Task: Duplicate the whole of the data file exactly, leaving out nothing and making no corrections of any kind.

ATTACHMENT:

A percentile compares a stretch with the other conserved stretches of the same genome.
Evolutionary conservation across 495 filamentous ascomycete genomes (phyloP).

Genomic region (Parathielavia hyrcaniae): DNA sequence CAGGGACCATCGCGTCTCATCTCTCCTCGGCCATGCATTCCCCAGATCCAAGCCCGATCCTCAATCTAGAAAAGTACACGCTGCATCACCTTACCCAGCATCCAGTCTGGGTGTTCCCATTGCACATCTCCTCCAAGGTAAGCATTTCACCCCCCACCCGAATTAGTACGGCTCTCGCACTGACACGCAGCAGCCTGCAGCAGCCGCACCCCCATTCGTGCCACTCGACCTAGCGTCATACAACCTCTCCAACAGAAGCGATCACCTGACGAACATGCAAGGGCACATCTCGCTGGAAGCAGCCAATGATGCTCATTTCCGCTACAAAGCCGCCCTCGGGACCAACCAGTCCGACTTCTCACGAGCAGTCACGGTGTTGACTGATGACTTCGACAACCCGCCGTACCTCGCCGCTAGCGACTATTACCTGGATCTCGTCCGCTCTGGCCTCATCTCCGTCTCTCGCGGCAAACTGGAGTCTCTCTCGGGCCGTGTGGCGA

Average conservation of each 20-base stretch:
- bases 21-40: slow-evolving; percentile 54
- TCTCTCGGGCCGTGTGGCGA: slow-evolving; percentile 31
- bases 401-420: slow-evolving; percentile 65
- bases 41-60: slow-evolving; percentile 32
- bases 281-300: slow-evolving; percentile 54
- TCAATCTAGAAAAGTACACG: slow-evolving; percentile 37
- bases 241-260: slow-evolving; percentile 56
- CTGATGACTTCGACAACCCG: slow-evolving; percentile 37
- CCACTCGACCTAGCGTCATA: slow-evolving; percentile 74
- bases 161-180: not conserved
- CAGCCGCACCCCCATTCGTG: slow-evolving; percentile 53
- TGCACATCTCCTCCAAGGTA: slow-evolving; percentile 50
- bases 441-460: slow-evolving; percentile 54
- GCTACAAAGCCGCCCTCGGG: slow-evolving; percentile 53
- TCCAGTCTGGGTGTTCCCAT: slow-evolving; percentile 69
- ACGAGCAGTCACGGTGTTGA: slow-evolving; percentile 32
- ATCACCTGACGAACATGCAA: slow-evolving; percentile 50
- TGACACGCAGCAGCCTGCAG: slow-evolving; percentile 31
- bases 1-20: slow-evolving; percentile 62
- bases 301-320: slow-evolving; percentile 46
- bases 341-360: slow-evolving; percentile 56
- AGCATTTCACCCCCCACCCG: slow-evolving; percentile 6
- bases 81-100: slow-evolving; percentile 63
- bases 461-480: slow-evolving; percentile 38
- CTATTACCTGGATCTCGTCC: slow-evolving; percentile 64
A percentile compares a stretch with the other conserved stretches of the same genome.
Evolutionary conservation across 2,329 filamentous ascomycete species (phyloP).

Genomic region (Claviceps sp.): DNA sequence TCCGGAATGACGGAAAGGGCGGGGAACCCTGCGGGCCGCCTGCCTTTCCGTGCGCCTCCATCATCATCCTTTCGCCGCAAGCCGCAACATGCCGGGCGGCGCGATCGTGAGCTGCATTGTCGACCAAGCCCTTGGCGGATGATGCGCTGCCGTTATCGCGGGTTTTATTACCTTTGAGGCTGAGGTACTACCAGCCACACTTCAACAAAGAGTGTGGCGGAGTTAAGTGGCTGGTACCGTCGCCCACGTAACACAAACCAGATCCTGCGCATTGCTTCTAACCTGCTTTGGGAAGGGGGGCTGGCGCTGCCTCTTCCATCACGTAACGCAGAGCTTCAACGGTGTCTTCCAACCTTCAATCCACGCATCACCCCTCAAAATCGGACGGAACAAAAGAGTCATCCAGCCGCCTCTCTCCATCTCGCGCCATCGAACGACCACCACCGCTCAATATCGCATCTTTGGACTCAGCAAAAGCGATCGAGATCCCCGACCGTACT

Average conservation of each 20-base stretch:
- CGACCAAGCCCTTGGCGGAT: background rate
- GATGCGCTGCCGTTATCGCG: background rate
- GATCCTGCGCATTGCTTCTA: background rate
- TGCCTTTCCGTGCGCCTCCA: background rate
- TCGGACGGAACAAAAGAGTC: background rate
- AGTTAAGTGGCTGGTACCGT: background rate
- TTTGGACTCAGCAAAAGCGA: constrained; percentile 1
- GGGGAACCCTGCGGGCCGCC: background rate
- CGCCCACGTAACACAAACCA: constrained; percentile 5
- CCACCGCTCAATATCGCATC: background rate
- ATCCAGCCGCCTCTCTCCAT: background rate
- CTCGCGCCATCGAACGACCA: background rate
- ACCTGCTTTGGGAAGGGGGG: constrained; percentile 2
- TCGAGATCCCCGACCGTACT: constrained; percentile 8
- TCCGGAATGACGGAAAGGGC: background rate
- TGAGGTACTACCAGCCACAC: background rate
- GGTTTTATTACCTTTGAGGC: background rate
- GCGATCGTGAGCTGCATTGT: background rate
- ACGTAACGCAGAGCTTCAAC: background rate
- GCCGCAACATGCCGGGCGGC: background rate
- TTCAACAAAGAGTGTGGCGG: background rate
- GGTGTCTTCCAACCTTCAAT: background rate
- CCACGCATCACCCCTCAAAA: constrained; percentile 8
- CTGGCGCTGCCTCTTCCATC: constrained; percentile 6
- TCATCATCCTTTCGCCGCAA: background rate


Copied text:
A percentile compares a stretch with the other conserved stretches of the same genome.
Evolutionary conservation across 495 filamentous ascomycete genomes (phyloP).

Genomic region (Parathielavia hyrcaniae): DNA sequence CAGGGACCATCGCGTCTCATCTCTCCTCGGCCATGCATTCCCCAGATCCAAGCCCGATCCTCAATCTAGAAAAGTACACGCTGCATCACCTTACCCAGCATCCAGTCTGGGTGTTCCCATTGCACATCTCCTCCAAGGTAAGCATTTCACCCCCCACCCGAATTAGTACGGCTCTCGCACTGACACGCAGCAGCCTGCAGCAGCCGCACCCCCATTCGTGCCACTCGACCTAGCGTCATACAACCTCTCCAACAGAAGCGATCACCTGACGAACATGCAAGGGCACATCTCGCTGGAAGCAGCCAATGATGCTCATTTCCGCTACAAAGCCGCCCTCGGGACCAACCAGTCCGACTTCTCACGAGCAGTCACGGTGTTGACTGATGACTTCGACAACCCGCCGTACCTCGCCGCTAGCGACTATTACCTGGATCTCGTCCGCTCTGGCCTCATCTCCGTCTCTCGCGGCAAACTGGAGTCTCTCTCGGGCCGTGTGGCGA

Average conservation of each 20-base stretch:
- bases 21-40: slow-evolving; percentile 54
- TCTCTCGGGCCGTGTGGCGA: slow-evolving; percentile 31
- bases 401-420: slow-evolving; percentile 65
- bases 41-60: slow-evolving; percentile 32
- bases 281-300: slow-evolving; percentile 54
- TCAATCTAGAAAAGTACACG: slow-evolving; percentile 37
- bases 241-260: slow-evolving; percentile 56
- CTGATGACTTCGACAACCCG: slow-evolving; percentile 37
- CCACTCGACCTAGCGTCATA: slow-evolving; percentile 74
- bases 161-180: not conserved
- CAGCCGCACCCCCATTCGTG: slow-evolving; percentile 53
- TGCACATCTCCTCCAAGGTA: slow-evolving; percentile 50
- bases 441-460: slow-evolving; percentile 54
- GCTACAAAGCCGCCCTCGGG: slow-evolving; percentile 53
- TCCAGTCTGGGTGTTCCCAT: slow-evolving; percentile 69
- ACGAGCAGTCACGGTGTTGA: slow-evolving; percentile 32
- ATCACCTGACGAACATGCAA: slow-evolving; percentile 50
- TGACACGCAGCAGCCTGCAG: slow-evolving; percentile 31
- bases 1-20: slow-evolving; percentile 62
- bases 301-320: slow-evolving; percentile 46
- bases 341-360: slow-evolving; percentile 56
- AGCATTTCACCCCCCACCCG: slow-evolving; percentile 6
- bases 81-100: slow-evolving; percentile 63
- bases 461-480: slow-evolving; percentile 38
- CTATTACCTGGATCTCGTCC: slow-evolving; percentile 64
A percentile compares a stretch with the other conserved stretches of the same genome.
Evolutionary conservation across 2,329 filamentous ascomycete species (phyloP).

Genomic region (Claviceps sp.): DNA sequence TCCGGAATGACGGAAAGGGCGGGGAACCCTGCGGGCCGCCTGCCTTTCCGTGCGCCTCCATCATCATCCTTTCGCCGCAAGCCGCAACATGCCGGGCGGCGCGATCGTGAGCTGCATTGTCGACCAAGCCCTTGGCGGATGATGCGCTGCCGTTATCGCGGGTTTTATTACCTTTGAGGCTGAGGTACTACCAGCCACACTTCAACAAAGAGTGTGGCGGAGTTAAGTGGCTGGTACCGTCGCCCACGTAACACAAACCAGATCCTGCGCATTGCTTCTAACCTGCTTTGGGAAGGGGGGCTGGCGCTGCCTCTTCCATCACGTAACGCAGAGCTTCAACGGTGTCTTCCAACCTTCAATCCACGCATCACCCCTCAAAATCGGACGGAACAAAAGAGTCATCCAGCCGCCTCTCTCCATCTCGCGCCATCGAACGACCACCACCGCTCAATATCGCATCTTTGGACTCAGCAAAAGCGATCGAGATCCCCGACCGTACT

Average conservation of each 20-base stretch:
- CGACCAAGCCCTTGGCGGAT: background rate
- GATGCGCTGCCGTTATCGCG: background rate
- GATCCTGCGCATTGCTTCTA: background rate
- TGCCTTTCCGTGCGCCTCCA: background rate
- TCGGACGGAACAAAAGAGTC: background rate
- AGTTAAGTGGCTGGTACCGT: background rate
- TTTGGACTCAGCAAAAGCGA: constrained; percentile 1
- GGGGAACCCTGCGGGCCGCC: background rate
- CGCCCACGTAACACAAACCA: constrained; percentile 5
- CCACCGCTCAATATCGCATC: background rate
- ATCCAGCCGCCTCTCTCCAT: background rate
- CTCGCGCCATCGAACGACCA: background rate
- ACCTGCTTTGGGAAGGGGGG: constrained; percentile 2
- TCGAGATCCCCGACCGTACT: constrained; percentile 8
- TCCGGAATGACGGAAAGGGC: background rate
- TGAGGTACTACCAGCCACAC: background rate
- GGTTTTATTACCTTTGAGGC: background rate
- GCGATCGTGAGCTGCATTGT: background rate
- ACGTAACGCAGAGCTTCAAC: background rate
- GCCGCAACATGCCGGGCGGC: background rate
- TTCAACAAAGAGTGTGGCGG: background rate
- GGTGTCTTCCAACCTTCAAT: background rate
- CCACGCATCACCCCTCAAAA: constrained; percentile 8
- CTGGCGCTGCCTCTTCCATC: constrained; percentile 6
- TCATCATCCTTTCGCCGCAA: background rate